LOS ANGELES — It’s been a week since Isaiah Stewart’s now-infamous altercation with LeBron James and the Los Angeles Lakers, and the Detroit Pistons‘ second-year center is ready to move on.
Before he can do that, he’ll have to face The King on his own court.
The Pistons will face the Lakers for the second and final time this season on Sunday (9:30 p.m., Bally Sports Detroit). It’ll be a contest between a young team in its second year of a rebuild, and a grizzled, veteran squad hunting for its second championship in three years. It won’t be a blip on the NBA calendar, despite the mismatched timelines between the two teams. The game will have national interest, and the Staples Center crowd will be animated.
It’s an unfortunate reality for Stewart. The image of him charging at James multiple times, blood flowing down his face, after James punched him above his right eye following a free throw was played and replayed on social media and every notable talk sports show. For most casual NBA fans, it was their introduction to the Pistons big man.
Despite his role in escalating the situation, the incident doesn’t reflect who Stewart is behind-the-scenes. He’s beloved by the coaching staff and his teammates. He’s mild-mannered and polite in interviews. And his energy and hustle on the floor has made him a fan favorite.
“He’s one of the best dudes I know,” Frank Jackson said. “He plays so hard and he’s a joy to be around.”
Regardless of all of the fracas and misplaced comparisons to the Malice at the Palace, Stewart is the only person who was injured in the almost-brawl. He needed stitches the close the wound above his eye. And now the onus is on Stewart to prove that he’s not what the cameras showed last Sunday.
“I watched the film,” Stewart said after Friday’s 107-96 loss to the Clippers — his first game back after serving a two-game suspension. “Me personally, I didn’t feel like it was an accident. But it’s my last time addressing it. My main focus right now is on my team and my teammates, getting back to playing basketball. I’m not going to let that define who I am. We’re going to let that what Detroit drafted me for define who I am and the way I play basketball.”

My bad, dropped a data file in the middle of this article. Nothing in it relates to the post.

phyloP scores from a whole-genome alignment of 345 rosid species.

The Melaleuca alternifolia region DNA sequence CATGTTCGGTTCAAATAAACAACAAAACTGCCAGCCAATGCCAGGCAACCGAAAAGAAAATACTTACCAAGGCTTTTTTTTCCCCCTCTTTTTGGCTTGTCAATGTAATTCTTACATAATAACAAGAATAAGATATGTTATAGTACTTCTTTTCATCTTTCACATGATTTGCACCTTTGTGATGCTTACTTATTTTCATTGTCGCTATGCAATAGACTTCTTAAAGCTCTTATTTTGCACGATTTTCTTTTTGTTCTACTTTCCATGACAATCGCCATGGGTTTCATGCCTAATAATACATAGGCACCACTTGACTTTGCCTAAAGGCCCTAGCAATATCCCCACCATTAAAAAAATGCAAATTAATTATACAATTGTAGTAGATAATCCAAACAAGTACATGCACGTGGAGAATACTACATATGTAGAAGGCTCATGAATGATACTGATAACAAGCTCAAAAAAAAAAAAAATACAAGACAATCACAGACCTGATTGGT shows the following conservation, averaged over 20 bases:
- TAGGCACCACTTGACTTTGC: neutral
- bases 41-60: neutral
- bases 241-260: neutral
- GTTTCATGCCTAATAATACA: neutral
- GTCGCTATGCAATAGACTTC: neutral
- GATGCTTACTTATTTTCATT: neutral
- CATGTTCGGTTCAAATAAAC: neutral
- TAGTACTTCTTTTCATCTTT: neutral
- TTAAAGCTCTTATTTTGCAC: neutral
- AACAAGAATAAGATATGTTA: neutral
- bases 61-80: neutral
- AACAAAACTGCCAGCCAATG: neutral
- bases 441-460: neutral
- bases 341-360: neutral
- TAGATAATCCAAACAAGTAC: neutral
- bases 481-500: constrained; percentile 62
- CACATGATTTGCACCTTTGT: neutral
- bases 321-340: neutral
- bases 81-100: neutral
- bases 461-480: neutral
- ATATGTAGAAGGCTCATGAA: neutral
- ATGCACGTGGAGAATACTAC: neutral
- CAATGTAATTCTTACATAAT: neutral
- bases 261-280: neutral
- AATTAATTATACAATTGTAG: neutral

This past week has illustrated just how important Stewart is to the Pistons. He’s the best rebounder, shot-blocker and rim protector on the roster by a significant margin. No one was able to replace what he brings. His absence was felt.
After he and James both exited last Sunday’s game, the Pistons increased their lead to 17. But they no longer had an answer for Anthony Davis, who took over in the second half. He scored 21 points on 7-for-9 shooting and blocked four shots in the final two quarters to help the Lakers pull off a come-from-behind, 121-116 victory at Little Caesars Arena.
The Pistons were shorthanded against the Miami Heat on Tuesday and were unable to hold onto a 12-point lead. They couldn’t match the Milwaukee Bucks’ size on Wednesday, and Giannis Antetokounmpo and Bobby Portis imposed their will.
All of those teams are contending for a title. There’s no guarantee that the Pistons would’ve won any of them, even with Stewart in tow. But their margin for error is thin. Kelly Olynyk will miss another month with a left knee sprain. Luka Garza, a 2021 second-round pick, can provide shooting but doesn’t have Stewart’s defensive versatility. Trey Lyles and Jerami Grant are natural power forwards, and were forced to play out of position this past week.
“We missed his energy and his toughness inside,” Casey said. “We missed the screening. I thought Luka did a good job, and Trey, for what he brings to the table, does a good job at that position. I thought Trey had one of his best nights against Milwaukee, which was difficult to do, but did a good job of staying in front of Antetokounmpo. But what got us is rebounding, and that’s what Isaiah brings to the table. His presence in the paint, his toughness in the paint, we did miss that.”
In Stewart’s absence, Casey has had to come to his defense multiple times. He likely will have to one more time on Sunday, in front of Lakers media. The Pistons know who Stewart really is. Stewart knows who he really is. And it’s time for him to prove how positive an asset he is for the franchise — not just Sunday, but beyond.
“It was a very unfortunate situation,” Casey said. “Isaiah is nowhere near what you saw in the video. I think if you put nine men in that situation, they would’ve reacted, right, wrong or indifferent, in the same manner. Maybe not as extended as Isaiah took it, which was unfortunate. That situation is nowhere near a reflection of who he is. I don’t think LeBron’s a dirty player. I think it’s an unfortunate situation for both men, but he reacted, and he was remorseful for it.
“Great kid. The young man is the kind of kid you want to take home with your family. That was not a portrait of who he is as a man. Love him, he’s a part of our family. For us, that’s in the rearview mirror.”
Contact Omari Sankofa II at email@example.com. Follow him on Twitter @omarisankofa. The Free Press has started a new digital subscription model. Here’s how you can gain access to our most exclusive Pistons content. Read more on the Detroit Pistons and sign up for our Pistons newsletter.